Good transitions are much more essential for songs than you might think. The next time you listen to a good song, pay attention to the transistions. In many cases it's the introductions of the individual passages of the songs which give the passages their meaning and feeling.

2. Scales and Chords

In my opinion, it's very helpful to know a bit of musical theory when you track a song. I think that every tracker ought to have at least a good book on this topic. Especially if you want to create slightly complex harmonies, there's usually no way but dealing with musical theory.

Nonetheless I'd like to give you a few hints, which might serve as an introduction to musical theory.

At the beginning of composing, you should choose a scale. Here are four scales which are especially suitable for tracked music:

1. C major: c-d-e-f-g-a-b
Sure, everybody knows this scale. If you want to track a happy song, then this is the scale of your choice.

2. A minor: a-h-c-d-e-f-g / C minor: c-d-d#-f-g-g#-a#
I guess most tracked songs use minor scales. It's a pity that the majority of composers uses almost only C minor. I'm always very happy when I notice that someone has chosen another tone as the root.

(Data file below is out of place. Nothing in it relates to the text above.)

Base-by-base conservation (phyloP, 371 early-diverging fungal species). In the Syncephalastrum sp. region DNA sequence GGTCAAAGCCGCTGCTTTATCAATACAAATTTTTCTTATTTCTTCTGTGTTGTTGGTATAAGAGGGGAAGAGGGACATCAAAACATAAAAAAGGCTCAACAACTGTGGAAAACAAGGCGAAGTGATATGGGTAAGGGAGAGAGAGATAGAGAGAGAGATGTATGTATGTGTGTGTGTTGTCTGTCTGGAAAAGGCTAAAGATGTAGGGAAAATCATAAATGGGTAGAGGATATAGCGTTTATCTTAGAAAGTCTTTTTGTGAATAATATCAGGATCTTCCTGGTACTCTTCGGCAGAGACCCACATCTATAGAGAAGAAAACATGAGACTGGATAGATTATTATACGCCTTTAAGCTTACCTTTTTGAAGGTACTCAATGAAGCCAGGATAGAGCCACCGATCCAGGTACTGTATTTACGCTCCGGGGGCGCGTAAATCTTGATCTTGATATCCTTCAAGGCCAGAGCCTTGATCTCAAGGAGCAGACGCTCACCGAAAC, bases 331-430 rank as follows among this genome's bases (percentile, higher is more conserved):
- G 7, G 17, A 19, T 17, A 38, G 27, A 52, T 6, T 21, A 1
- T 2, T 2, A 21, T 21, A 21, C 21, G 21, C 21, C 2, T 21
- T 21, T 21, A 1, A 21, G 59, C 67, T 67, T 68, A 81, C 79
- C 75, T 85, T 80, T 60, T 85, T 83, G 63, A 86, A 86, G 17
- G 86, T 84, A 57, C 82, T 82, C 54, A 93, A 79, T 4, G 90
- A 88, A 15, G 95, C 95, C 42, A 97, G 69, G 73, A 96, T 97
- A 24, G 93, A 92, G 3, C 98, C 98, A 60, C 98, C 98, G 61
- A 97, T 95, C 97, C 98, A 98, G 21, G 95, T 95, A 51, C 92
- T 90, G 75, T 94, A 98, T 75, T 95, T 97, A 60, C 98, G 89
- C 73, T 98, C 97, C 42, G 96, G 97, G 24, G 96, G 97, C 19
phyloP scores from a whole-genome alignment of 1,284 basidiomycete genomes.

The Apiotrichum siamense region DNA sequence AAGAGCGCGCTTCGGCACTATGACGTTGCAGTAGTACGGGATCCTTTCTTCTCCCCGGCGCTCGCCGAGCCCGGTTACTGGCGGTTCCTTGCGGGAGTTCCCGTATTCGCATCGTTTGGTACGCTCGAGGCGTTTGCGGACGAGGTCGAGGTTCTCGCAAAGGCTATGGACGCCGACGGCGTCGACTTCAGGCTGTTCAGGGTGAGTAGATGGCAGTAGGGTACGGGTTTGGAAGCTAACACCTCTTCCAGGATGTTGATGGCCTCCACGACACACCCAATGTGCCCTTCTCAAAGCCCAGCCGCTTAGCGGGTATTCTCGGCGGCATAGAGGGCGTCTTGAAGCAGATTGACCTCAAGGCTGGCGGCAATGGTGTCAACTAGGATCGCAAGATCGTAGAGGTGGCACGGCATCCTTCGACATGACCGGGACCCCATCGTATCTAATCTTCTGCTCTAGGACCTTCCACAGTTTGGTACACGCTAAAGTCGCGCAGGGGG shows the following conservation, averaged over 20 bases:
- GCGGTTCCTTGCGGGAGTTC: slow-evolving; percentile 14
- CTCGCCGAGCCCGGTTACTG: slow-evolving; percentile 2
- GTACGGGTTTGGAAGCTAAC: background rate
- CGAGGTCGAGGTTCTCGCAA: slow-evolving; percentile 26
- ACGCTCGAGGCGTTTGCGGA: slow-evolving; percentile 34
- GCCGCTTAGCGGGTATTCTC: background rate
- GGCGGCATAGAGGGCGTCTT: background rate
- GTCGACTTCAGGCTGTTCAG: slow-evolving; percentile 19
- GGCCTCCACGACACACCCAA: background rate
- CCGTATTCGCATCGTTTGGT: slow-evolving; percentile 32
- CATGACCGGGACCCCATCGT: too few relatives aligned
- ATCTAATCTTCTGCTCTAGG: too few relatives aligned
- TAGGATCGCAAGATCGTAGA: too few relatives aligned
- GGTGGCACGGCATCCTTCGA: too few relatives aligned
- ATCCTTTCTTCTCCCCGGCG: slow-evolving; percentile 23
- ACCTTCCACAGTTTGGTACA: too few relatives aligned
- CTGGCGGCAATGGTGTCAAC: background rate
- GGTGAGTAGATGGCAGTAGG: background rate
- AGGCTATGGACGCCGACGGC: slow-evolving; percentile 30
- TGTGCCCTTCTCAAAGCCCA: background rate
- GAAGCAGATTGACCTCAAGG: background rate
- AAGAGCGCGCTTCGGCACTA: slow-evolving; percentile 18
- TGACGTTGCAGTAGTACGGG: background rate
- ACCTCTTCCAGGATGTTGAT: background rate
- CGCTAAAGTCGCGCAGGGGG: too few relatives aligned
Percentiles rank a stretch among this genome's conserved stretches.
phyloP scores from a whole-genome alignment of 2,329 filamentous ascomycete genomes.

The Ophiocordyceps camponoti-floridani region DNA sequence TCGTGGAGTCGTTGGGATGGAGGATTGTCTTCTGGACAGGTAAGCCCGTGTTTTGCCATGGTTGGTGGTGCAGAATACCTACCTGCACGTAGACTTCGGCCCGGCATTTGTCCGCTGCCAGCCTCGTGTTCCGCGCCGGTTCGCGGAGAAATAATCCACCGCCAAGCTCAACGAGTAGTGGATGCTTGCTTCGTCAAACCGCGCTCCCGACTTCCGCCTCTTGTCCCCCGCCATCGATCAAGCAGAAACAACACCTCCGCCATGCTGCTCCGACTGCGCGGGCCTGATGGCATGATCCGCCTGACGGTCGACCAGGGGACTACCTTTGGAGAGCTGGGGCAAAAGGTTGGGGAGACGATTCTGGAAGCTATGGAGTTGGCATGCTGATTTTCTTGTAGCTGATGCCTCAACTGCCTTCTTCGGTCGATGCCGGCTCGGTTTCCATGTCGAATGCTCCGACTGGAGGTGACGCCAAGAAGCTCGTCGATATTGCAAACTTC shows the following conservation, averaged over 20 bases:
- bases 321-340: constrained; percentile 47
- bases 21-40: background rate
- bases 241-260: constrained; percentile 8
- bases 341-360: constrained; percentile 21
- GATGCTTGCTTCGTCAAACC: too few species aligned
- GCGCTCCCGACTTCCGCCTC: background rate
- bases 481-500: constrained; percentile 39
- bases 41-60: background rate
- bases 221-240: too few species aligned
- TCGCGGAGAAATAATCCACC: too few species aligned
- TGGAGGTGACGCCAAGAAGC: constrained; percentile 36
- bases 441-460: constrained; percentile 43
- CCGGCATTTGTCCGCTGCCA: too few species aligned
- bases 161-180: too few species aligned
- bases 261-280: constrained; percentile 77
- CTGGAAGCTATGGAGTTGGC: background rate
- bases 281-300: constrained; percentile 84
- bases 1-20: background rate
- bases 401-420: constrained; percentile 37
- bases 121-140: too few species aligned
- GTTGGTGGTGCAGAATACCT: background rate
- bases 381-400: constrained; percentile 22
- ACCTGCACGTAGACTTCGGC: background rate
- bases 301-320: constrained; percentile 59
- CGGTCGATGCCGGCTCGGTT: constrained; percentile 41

3. E Phrygian: e-f-g-a-h-c-d / C Phrygian: c-c#-d#-f-g-g#-a#
This is the scale I love. Due to the half tone after the root, it really sounds evil. Nevertheless it's possible to create wonderful chord sequences because there's a quint over the root. I recommend that you try
this scale.

4. H Hypophrygian: h-c-d-e-f-g-a / C Hypophrygian: c-c#-d#-f-f#-g#-a#
This scale really sounds terribly evils. Lots of 303 bass lines use a Hypophrygian scale. This is what makes their sound so dark and aggressive. The disadvantage of the Hypophrygian scales is that there's only a highly dissonant chord to the root. But if you don't use chords, that usually doesn't matter.

Now let's deal with the question: How to construct chords?

I've read many texts which are essentially lists of chords. That's not what I want my article to me. Let me describe you my way of construction.

First I take the scale, for example A minor: